Your report and headline "British Academy cuts PhD years" on my address on behalf of the British Academy's Humanities Research Board for Graduate Education (THES, July 28) is misleading.
First, the board has never held the view that humanities research students require more time to complete their doctorates than those in other disciplines. The HRB was established in April 1994, hardly time to have long-held views about anything. Its view is the same as that adopted by the Academy when it restructured the studentship scheme in 1993: that a doctoral thesis should normally be completed in three or at most four years.
The board has taken a number of steps to encourage improvements in rates of submission and completion. Students can receive up to four years' funding for postgraduate work; one for an initial year, leading usually to a master's degree, followed by three years for doctoral research. Far from being a cut, that is an increase on the previous limit of three years' funding for postgraduate work, and achieved without any reduction in studentships awarded.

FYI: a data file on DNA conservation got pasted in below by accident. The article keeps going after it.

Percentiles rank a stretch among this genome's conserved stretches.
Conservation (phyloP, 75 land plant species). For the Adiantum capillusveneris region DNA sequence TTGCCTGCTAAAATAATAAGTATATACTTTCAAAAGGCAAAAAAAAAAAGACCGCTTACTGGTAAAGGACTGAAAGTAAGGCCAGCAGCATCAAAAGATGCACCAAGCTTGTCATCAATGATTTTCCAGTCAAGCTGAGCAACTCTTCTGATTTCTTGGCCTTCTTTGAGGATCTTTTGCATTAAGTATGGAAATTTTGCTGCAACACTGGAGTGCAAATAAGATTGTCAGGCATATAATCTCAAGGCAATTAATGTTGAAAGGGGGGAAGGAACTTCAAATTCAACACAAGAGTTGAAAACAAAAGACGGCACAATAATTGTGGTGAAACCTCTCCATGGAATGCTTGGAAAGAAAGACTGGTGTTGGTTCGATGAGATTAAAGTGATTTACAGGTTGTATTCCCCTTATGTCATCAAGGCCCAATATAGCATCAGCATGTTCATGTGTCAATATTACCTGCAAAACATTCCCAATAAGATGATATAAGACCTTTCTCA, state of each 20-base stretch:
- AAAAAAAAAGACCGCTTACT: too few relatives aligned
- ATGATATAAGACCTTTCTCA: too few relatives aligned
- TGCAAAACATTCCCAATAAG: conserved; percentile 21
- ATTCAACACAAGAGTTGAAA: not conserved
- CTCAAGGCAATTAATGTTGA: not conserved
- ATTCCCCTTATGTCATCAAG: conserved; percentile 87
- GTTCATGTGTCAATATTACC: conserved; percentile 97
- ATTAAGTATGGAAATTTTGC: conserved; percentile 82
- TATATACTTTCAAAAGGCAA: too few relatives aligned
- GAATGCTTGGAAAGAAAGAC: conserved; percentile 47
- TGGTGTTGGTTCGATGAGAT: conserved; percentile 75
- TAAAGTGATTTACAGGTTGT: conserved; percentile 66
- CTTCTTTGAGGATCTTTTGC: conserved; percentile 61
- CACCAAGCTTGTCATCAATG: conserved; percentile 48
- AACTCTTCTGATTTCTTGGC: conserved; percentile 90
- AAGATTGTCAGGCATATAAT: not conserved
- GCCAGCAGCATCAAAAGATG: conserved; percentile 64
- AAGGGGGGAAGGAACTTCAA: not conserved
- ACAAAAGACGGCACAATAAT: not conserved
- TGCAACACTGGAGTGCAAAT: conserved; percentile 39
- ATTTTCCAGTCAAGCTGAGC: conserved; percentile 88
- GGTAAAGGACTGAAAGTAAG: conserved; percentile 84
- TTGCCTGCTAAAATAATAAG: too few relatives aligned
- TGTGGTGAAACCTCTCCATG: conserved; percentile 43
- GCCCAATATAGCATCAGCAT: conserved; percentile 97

Research projects by established scholars in the humanities may well require six or more years before they yield publishable fruit. That is why we are pleased that the forthcoming research assessment exercise will assess research output over a six-year period.
There is no contradiction between a closely-monitored four-year submission rate for PhD students in the humanities, who are learning the basic skills of research, and the proper recognition that, when it comes to the assessment of research by mature scholars, a six-year window is necessary.
Nigel Vincent Department of linguistics University of Manchester